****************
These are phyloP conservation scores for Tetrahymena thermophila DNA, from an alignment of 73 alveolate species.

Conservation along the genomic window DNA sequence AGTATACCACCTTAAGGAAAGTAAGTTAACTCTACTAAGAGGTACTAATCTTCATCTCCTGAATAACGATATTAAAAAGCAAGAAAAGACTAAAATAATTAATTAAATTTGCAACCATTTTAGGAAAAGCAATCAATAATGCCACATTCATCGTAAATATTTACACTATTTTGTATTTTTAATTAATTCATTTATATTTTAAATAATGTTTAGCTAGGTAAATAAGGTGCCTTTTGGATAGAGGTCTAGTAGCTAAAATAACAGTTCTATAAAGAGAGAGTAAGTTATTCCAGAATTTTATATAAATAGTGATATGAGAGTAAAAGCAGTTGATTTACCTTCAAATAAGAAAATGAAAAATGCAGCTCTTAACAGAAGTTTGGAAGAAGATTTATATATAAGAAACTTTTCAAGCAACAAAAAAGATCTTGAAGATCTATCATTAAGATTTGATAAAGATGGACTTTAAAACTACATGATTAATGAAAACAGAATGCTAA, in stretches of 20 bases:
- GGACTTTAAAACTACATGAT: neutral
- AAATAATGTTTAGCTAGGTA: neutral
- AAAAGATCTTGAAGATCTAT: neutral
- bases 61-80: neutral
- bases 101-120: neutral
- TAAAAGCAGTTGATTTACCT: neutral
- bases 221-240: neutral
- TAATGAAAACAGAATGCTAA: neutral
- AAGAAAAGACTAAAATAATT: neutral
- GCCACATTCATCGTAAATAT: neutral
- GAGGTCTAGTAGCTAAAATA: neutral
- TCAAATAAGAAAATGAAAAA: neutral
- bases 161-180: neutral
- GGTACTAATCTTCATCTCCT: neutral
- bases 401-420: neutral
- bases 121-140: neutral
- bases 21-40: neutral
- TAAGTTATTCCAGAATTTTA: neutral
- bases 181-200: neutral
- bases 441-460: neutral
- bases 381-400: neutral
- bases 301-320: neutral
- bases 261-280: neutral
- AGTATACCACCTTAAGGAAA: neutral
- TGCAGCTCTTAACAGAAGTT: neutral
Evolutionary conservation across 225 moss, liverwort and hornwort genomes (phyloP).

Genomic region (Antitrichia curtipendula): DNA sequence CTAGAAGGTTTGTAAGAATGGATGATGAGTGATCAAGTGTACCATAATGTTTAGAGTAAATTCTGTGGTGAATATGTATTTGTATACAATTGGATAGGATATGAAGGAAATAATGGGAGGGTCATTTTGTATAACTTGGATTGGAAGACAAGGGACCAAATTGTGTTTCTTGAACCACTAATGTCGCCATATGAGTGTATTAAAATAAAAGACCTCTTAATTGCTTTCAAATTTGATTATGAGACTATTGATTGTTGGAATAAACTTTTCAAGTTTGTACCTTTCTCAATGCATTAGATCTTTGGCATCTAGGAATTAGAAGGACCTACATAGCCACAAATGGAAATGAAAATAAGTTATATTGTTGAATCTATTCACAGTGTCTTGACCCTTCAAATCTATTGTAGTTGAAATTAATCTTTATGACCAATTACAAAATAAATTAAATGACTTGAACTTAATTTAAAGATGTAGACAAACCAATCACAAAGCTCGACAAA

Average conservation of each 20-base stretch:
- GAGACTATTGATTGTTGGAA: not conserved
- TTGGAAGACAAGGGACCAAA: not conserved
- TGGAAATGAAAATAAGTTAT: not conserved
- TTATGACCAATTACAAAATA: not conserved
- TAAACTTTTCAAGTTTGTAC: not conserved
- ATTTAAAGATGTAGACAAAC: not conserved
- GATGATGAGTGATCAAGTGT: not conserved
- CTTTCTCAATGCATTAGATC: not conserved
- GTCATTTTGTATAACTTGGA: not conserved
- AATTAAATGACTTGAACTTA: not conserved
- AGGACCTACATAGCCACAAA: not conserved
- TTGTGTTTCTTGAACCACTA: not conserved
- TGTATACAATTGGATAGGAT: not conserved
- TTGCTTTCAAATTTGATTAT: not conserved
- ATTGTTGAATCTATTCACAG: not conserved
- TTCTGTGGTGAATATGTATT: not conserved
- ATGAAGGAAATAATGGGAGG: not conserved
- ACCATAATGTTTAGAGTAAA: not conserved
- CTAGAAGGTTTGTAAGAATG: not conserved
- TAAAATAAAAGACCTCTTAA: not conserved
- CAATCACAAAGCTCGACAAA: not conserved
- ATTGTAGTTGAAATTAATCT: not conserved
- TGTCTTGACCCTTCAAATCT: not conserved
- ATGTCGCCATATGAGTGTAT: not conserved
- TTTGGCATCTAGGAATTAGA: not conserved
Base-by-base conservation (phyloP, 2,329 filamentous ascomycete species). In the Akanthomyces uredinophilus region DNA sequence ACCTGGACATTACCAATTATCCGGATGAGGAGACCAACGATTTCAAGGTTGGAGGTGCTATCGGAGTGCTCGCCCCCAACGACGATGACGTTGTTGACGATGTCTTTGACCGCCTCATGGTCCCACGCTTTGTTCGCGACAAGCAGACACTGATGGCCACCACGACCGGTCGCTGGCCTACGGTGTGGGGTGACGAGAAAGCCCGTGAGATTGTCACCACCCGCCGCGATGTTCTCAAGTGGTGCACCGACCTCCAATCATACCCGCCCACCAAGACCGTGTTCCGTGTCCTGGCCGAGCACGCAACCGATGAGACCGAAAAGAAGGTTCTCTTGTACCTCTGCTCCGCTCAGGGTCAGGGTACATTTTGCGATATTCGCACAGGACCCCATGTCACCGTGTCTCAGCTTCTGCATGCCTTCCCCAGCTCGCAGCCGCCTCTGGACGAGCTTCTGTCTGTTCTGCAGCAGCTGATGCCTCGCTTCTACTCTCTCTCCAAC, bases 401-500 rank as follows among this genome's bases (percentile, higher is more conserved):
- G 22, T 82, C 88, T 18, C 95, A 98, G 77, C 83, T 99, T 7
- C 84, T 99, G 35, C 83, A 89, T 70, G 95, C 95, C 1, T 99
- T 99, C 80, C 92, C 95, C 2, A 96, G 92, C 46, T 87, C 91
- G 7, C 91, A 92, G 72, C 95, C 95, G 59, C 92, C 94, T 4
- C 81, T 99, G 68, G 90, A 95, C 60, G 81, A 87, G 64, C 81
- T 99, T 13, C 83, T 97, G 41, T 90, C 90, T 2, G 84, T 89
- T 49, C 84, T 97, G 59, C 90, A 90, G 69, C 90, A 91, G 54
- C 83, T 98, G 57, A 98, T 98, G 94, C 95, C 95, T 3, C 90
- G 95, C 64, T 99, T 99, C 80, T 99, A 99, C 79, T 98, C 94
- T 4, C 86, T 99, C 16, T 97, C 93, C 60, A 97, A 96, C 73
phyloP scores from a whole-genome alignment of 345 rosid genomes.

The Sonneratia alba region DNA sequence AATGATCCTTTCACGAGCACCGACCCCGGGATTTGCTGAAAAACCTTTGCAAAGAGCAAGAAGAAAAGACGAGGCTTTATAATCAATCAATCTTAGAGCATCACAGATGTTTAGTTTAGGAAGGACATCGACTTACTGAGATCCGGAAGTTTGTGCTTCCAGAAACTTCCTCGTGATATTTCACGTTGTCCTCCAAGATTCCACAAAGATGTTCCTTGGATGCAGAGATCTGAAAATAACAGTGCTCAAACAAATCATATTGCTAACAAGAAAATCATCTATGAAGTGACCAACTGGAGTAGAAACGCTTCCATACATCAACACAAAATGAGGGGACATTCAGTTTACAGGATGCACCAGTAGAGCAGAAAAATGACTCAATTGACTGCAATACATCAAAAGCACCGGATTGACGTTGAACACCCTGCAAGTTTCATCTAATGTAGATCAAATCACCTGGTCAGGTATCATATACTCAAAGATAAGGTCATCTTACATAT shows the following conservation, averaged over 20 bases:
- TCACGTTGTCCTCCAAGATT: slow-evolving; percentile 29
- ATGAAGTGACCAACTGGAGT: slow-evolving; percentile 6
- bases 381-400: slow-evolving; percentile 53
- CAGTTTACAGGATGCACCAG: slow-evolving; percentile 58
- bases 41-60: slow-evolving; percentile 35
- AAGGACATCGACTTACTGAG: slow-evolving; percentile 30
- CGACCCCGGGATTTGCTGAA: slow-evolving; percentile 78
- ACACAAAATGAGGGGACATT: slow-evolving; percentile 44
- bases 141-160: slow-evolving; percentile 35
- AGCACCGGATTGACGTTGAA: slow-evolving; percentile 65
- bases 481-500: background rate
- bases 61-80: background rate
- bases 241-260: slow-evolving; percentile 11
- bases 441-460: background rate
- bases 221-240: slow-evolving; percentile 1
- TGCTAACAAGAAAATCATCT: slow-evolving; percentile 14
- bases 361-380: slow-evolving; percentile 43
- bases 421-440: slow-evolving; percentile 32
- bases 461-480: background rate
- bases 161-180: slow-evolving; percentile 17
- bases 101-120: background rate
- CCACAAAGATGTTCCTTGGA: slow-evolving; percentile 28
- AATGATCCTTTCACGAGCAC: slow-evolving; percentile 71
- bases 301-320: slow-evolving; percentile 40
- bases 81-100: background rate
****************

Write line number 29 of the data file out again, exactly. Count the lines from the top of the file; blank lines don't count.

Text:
Genomic region (Antitrichia curtipendula): DNA sequence CTAGAAGGTTTGTAAGAATGGATGATGAGTGATCAAGTGTACCATAATGTTTAGAGTAAATTCTGTGGTGAATATGTATTTGTATACAATTGGATAGGATATGAAGGAAATAATGGGAGGGTCATTTTGTATAACTTGGATTGGAAGACAAGGGACCAAATTGTGTTTCTTGAACCACTAATGTCGCCATATGAGTGTATTAAAATAAAAGACCTCTTAATTGCTTTCAAATTTGATTATGAGACTATTGATTGTTGGAATAAACTTTTCAAGTTTGTACCTTTCTCAATGCATTAGATCTTTGGCATCTAGGAATTAGAAGGACCTACATAGCCACAAATGGAAATGAAAATAAGTTATATTGTTGAATCTATTCACAGTGTCTTGACCCTTCAAATCTATTGTAGTTGAAATTAATCTTTATGACCAATTACAAAATAAATTAAATGACTTGAACTTAATTTAAAGATGTAGACAAACCAATCACAAAGCTCGACAAA